OpenGL / GLScene 2D roadmap

I have some street raster tiles that I want to load as a 2D road map the user can zoom in/out and pan.
These tiles are quite large (tiff files) and I am worried about how to have glscene handle loading dynamically so as not to blow the memory.
I don't mind making "less accurate" images for zoomed out, etc. but need to know what basic layout I need for GLScene to achieve all of this
Any help appreciated.
I'm sure this has already been "invented" and I'm happy to use sample code, but it must be free...
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TheRealLokiSenior DeveloperAsked:
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cut the large images into tiles... then you load (At most) 4 tiles at any one time.. each of which is much smaller than the overall image.

For instance, if you had a 100000 x 100000 bitmap...

Split the image into screenWidth by screenHeight tiles... Let's say that gives you a 10 x 10 "grid" to keep this an easier discussion.

On screen, you might start the user's position at the dead center of this tile split... 5,5.

As they pan around, you simply load and draw the individual tiles... if one tile is the same resolution as the default display, then at most you need 4 tiles loaded into memory at once.

This is a fairly common problem that is similar to all the "tiling' of images stuff you can find on the web.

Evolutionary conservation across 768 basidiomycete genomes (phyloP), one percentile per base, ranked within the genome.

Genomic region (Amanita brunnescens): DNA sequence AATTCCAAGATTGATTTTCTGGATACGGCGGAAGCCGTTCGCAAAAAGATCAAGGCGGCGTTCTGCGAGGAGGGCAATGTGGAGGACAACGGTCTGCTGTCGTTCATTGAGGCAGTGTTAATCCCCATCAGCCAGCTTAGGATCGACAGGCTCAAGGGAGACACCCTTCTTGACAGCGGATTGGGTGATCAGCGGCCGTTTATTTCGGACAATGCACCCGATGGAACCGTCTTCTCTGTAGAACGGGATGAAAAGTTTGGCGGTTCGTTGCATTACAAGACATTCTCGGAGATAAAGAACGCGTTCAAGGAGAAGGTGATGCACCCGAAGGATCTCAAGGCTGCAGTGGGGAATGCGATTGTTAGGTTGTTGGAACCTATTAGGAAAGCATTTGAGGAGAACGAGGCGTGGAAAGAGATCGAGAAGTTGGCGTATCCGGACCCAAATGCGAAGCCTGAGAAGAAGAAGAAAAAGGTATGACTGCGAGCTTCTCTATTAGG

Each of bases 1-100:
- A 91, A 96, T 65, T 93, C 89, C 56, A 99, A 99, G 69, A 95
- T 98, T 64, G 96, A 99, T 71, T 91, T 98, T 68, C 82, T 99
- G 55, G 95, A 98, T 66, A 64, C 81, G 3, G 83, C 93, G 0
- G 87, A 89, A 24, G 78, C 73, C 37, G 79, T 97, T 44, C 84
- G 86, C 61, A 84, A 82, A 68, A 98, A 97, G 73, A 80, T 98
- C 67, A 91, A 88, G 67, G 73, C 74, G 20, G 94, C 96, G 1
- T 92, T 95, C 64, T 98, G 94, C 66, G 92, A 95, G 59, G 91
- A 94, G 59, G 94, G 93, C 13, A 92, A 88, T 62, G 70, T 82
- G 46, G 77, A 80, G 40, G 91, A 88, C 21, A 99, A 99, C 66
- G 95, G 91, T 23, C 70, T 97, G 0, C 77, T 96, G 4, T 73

Hope this helps,
TheRealLokiSenior DeveloperAuthor Commented:
I understand the theory.
I need help deciding on the objects to use, and if GLScene handles the memory if a tile is not needed (far to the left, etc)

I'm currently using a single TGLPlane for 1 3000x2000 tile

TheRealLokiSenior DeveloperAuthor Commented:
I have had to make low res images for when the camera is zoomed out.
Loading 100 full res images at 3000x2000 pixels each takes gigs of memory and of course a long time to do.

What I'm doing now, is using the focal point and camera distance to determine how many tiles to load (at all), and if the camera is moved out a long way, I dump the images and load the much faster low res ones for the "edge" of the camera view

I'm sure there's a good routine for this, but perhaps not in this forum

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what you descriped is known as "mip mapping"....

Very common.

Glad it worked for you.

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